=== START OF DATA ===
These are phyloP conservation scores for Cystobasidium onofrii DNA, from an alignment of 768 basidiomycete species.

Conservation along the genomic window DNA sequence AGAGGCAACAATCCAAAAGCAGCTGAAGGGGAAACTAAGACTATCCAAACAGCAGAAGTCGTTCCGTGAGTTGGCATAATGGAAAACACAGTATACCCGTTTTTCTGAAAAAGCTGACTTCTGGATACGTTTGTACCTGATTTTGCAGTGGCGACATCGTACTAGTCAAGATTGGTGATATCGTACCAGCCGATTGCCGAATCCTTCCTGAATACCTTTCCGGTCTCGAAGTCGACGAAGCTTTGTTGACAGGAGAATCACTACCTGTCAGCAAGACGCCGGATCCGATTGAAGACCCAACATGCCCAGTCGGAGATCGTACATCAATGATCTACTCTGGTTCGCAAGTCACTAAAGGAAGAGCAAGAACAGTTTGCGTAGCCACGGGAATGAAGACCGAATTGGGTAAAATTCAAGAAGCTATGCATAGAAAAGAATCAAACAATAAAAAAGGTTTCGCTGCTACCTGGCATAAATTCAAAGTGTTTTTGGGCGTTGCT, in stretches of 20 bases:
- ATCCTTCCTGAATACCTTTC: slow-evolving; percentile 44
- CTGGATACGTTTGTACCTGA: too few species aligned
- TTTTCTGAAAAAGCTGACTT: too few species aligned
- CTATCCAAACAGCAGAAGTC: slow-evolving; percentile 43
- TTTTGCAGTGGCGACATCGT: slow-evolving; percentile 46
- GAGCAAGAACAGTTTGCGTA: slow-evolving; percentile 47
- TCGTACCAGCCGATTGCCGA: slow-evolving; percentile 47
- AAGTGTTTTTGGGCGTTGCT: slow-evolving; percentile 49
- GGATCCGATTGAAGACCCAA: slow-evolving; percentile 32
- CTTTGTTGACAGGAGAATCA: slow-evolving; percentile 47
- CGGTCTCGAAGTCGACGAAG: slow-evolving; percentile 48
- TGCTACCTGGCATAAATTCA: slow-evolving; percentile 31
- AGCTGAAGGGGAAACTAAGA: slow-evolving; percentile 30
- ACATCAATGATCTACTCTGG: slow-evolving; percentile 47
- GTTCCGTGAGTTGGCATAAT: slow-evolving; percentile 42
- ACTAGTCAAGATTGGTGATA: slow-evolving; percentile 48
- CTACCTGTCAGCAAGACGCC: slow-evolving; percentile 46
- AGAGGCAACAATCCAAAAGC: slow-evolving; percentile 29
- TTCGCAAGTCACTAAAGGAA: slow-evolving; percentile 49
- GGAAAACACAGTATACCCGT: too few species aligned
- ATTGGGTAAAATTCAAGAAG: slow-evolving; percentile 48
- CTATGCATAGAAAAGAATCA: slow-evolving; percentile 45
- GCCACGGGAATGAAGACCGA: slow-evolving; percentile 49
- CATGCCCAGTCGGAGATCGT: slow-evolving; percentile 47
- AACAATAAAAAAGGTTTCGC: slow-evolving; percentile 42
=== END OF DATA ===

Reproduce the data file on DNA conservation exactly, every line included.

These are phyloP conservation scores for Cystobasidium onofrii DNA, from an alignment of 768 basidiomycete species.

Conservation along the genomic window DNA sequence AGAGGCAACAATCCAAAAGCAGCTGAAGGGGAAACTAAGACTATCCAAACAGCAGAAGTCGTTCCGTGAGTTGGCATAATGGAAAACACAGTATACCCGTTTTTCTGAAAAAGCTGACTTCTGGATACGTTTGTACCTGATTTTGCAGTGGCGACATCGTACTAGTCAAGATTGGTGATATCGTACCAGCCGATTGCCGAATCCTTCCTGAATACCTTTCCGGTCTCGAAGTCGACGAAGCTTTGTTGACAGGAGAATCACTACCTGTCAGCAAGACGCCGGATCCGATTGAAGACCCAACATGCCCAGTCGGAGATCGTACATCAATGATCTACTCTGGTTCGCAAGTCACTAAAGGAAGAGCAAGAACAGTTTGCGTAGCCACGGGAATGAAGACCGAATTGGGTAAAATTCAAGAAGCTATGCATAGAAAAGAATCAAACAATAAAAAAGGTTTCGCTGCTACCTGGCATAAATTCAAAGTGTTTTTGGGCGTTGCT, in stretches of 20 bases:
- ATCCTTCCTGAATACCTTTC: slow-evolving; percentile 44
- CTGGATACGTTTGTACCTGA: too few species aligned
- TTTTCTGAAAAAGCTGACTT: too few species aligned
- CTATCCAAACAGCAGAAGTC: slow-evolving; percentile 43
- TTTTGCAGTGGCGACATCGT: slow-evolving; percentile 46
- GAGCAAGAACAGTTTGCGTA: slow-evolving; percentile 47
- TCGTACCAGCCGATTGCCGA: slow-evolving; percentile 47
- AAGTGTTTTTGGGCGTTGCT: slow-evolving; percentile 49
- GGATCCGATTGAAGACCCAA: slow-evolving; percentile 32
- CTTTGTTGACAGGAGAATCA: slow-evolving; percentile 47
- CGGTCTCGAAGTCGACGAAG: slow-evolving; percentile 48
- TGCTACCTGGCATAAATTCA: slow-evolving; percentile 31
- AGCTGAAGGGGAAACTAAGA: slow-evolving; percentile 30
- ACATCAATGATCTACTCTGG: slow-evolving; percentile 47
- GTTCCGTGAGTTGGCATAAT: slow-evolving; percentile 42
- ACTAGTCAAGATTGGTGATA: slow-evolving; percentile 48
- CTACCTGTCAGCAAGACGCC: slow-evolving; percentile 46
- AGAGGCAACAATCCAAAAGC: slow-evolving; percentile 29
- TTCGCAAGTCACTAAAGGAA: slow-evolving; percentile 49
- GGAAAACACAGTATACCCGT: too few species aligned
- ATTGGGTAAAATTCAAGAAG: slow-evolving; percentile 48
- CTATGCATAGAAAAGAATCA: slow-evolving; percentile 45
- GCCACGGGAATGAAGACCGA: slow-evolving; percentile 49
- CATGCCCAGTCGGAGATCGT: slow-evolving; percentile 47
- AACAATAAAAAAGGTTTCGC: slow-evolving; percentile 42